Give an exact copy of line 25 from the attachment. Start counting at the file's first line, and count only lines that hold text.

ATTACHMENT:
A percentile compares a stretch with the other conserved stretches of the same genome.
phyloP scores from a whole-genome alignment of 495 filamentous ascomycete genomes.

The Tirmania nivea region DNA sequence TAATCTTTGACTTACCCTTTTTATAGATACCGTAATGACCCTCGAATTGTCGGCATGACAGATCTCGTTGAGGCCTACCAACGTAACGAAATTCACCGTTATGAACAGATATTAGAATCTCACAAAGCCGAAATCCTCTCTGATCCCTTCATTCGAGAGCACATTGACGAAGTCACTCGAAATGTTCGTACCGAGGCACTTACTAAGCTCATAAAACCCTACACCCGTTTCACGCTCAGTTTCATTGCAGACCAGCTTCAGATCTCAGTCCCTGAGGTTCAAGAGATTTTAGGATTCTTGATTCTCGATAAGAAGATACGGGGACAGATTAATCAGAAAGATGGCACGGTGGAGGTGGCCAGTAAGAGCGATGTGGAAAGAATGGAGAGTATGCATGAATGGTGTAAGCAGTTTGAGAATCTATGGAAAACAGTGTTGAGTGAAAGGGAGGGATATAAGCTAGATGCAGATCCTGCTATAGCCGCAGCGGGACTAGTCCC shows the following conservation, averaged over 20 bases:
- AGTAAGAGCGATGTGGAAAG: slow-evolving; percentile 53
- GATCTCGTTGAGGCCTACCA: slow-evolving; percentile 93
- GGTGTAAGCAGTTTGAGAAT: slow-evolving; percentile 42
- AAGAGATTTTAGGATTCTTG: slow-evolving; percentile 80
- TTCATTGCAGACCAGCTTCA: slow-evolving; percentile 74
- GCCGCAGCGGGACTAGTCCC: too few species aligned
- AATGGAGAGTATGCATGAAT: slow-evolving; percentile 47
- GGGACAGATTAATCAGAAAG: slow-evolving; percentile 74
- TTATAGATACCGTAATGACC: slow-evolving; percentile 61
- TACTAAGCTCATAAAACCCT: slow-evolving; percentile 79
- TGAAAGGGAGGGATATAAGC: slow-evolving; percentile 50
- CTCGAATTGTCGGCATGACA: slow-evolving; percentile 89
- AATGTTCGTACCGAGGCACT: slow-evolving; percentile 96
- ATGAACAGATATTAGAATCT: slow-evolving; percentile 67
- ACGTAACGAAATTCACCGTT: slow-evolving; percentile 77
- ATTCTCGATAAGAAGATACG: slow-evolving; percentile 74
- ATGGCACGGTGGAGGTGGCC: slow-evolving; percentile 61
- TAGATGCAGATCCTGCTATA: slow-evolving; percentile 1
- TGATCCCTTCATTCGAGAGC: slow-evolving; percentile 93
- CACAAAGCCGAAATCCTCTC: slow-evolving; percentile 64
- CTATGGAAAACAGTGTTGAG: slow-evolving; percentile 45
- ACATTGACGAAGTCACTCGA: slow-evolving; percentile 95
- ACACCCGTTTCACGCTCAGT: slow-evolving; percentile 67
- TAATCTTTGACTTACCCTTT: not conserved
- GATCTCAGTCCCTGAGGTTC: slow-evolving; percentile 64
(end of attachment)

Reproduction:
- ACATTGACGAAGTCACTCGA: slow-evolving; percentile 95